A Rural Survival Guide

So you’re stuck living in rural Nebraska, probably because you’re a teenager, migrant worker, or a woman married to an angry white man. Perhaps you are living with depression or anxiety in one of our extensive mental health care deserts, or think you can’t seek help because there’s a stigma attached to a man seeking therapy. You probably feel very alone, like there’s nothing you can do or change about your circumstances.

We are here to tell you that there are things you can do and things you can change. In fact, we believe change starts at the local level, which is why the focus of our posts is local politics, especially school boards. And that change starts with you.

Please note: If you are a teenager, woman, or minority living in rural Nebraska, we do not advocate doing anything that might cause you harm. 

While being out about your sexuality or politics or religious beliefs is very brave – we shouldn’t have to hide who we are, anyway – it can also be difficult, especially in rural settings. Until you can leave that family or situation, don’t feel guilty if you have to keep your true feelings or thoughts close to your chest.

If, like the children of Cass County GOP Vice Chair, Rich Dreesman, you have a father whose Will disowns you for registering as a Democrat, then there is no shame in registering as Nonpartisan or Republican, and keeping your thoughts to yourself as you suffer through family functions. Sometimes, honesty is not the best policy, because some people are hateful or intransigent, and you may not be able to change that.

Sometimes we need to cut toxic people, be they family or friends, out of our life or minimize contact for our own health. Does it hurt to do that over politics or religion? Of course it does, but that can also be good for us because the hurt reminds us we do love these people despite their intolerance. Please remember you don’t owe them anything, regardless of family ties, and it may be healthier for you to leave them in the past as you move forward for yourself. 

There is, however, also the possibility – depending on how far to the extreme right someone is – that your love and compassion could pull them back from that edge. 

That’s not always possible, of course. We witnessed people attempt to persuade Terri Cunningham-Swanson through compassion that her hate-filled actions were destructive and detrimental to the health of the students she was supposed to represent. In the end, she only reaffirmed that she is lacking the ability to feel sympathy or empathy, as we saw by her celebration of Senator Halloran’s offensive remarks during the hearings on LB 441.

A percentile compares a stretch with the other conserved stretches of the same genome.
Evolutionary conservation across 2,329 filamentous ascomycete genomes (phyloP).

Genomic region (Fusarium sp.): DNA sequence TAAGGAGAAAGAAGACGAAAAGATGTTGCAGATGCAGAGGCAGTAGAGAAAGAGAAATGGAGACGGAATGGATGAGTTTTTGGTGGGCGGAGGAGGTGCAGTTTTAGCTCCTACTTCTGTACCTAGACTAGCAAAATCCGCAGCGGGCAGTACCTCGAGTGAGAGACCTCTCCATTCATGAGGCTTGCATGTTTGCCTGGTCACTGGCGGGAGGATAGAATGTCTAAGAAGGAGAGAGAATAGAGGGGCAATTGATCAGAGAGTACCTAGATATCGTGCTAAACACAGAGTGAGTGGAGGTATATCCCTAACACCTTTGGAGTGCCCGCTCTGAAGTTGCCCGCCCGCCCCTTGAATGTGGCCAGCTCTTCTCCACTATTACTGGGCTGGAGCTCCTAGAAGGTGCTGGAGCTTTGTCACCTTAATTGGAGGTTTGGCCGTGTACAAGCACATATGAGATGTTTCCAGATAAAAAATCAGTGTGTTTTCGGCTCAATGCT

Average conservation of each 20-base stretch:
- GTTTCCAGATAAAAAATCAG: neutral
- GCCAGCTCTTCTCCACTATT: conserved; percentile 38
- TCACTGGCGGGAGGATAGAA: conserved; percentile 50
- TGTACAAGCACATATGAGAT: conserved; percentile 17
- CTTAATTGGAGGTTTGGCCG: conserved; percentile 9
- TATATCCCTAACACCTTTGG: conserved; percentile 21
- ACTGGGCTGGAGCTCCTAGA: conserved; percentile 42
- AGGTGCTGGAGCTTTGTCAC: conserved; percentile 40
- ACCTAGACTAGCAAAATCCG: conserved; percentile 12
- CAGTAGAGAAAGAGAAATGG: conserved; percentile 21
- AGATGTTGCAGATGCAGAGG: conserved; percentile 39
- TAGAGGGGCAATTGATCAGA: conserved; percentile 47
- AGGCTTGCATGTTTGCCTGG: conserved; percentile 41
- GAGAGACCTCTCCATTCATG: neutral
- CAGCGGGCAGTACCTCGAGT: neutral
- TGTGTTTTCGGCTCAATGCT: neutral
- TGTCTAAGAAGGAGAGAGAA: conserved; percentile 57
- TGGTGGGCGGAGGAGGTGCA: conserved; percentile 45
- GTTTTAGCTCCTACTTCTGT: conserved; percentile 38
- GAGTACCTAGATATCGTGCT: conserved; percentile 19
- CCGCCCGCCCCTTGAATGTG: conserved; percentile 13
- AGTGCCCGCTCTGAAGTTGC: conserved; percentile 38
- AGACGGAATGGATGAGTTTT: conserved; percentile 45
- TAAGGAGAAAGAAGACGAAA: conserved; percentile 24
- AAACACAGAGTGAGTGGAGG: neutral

Terri Cunningham-Swanson loves Senator Halloran


Considering what we know about Senator Halloran, and his history of hateful and ignorant statements about women, it shouldn’t come as a surprise that someone like Terri aligns with him, despite being the very gender Senator Halloran despises. Mind you, Terri also hasn’t gotten over the fact that she gave birth to a gay son…

Meanwhile, Terri’s BFF, Lisa Winterstien, recently provided yet another example of this inability to comprehend the fact that hate isn’t merely a difference of opinion.

Lisa Winterstien does not know the difference between hate and opinion


We know Lisa puts her hypocrisy on full display whenever she posts (not to mention that time she publicly mocked a victim of sexual assault; a glimpse into her character that we will neither forgive nor forget). So it makes sense that she considers the violent rhetoric and conduct of Moms for Liberty as merely a difference of opinion.

As you can see, there are times you simply can’t do anything to compromise with others, especially when mental illness is involved. That is something that all of us must also accept.

It can still be worth trying, at least a little bit. Maybe you can listen to their concerns and show them why they’re not grounded in facts or why the reality they believe is untrue. Many of these people are clinging to conspiracy theories (such as Cultural Marxism, a favorite alternate reality of state school board candidates Linda Vermooten, Liz Davids, Lisa Schonhoff, and Stacy Matula) because they’re scared of something non-existent.

Unfortunately, it’s also a fact of life that some people’s beliefs are harmful, and their irrational fear-turned-hatred may outweigh their love for you. If that’s the case, it’s important to recognize when to stop exhausting yourself trying to help a person who doesn’t want your help.

To those of you who are struggling because you’re in an unsafe environment due to your gender identity, sexuality, race, religion, or political views, know this: you are loved, you are seen, the situation you’re in now isn’t going to last forever, and there is better out there for you. Don’t give up.


National Alliance on Mental Illness – https://naminebraska.org/

Nebraska Coalition to End Sexual & Domestic Violence – https://www.nebraskacoalition.org/get_help/help.html

Racial Equity Resources – https://diversity.unl.edu/racial-equity-resources

OutNebraska – https://outnebraska.org/

Trans Nebraska – https://transnebraska.org/transgender-rights-resources-in-nebraska

More about Nico Emerson

Nicolette "Nico" L. Emerson is an observer of politics in small town Nebraska, especially as it pertains to education, school boards, and adults who want to decide the direction of the next generation.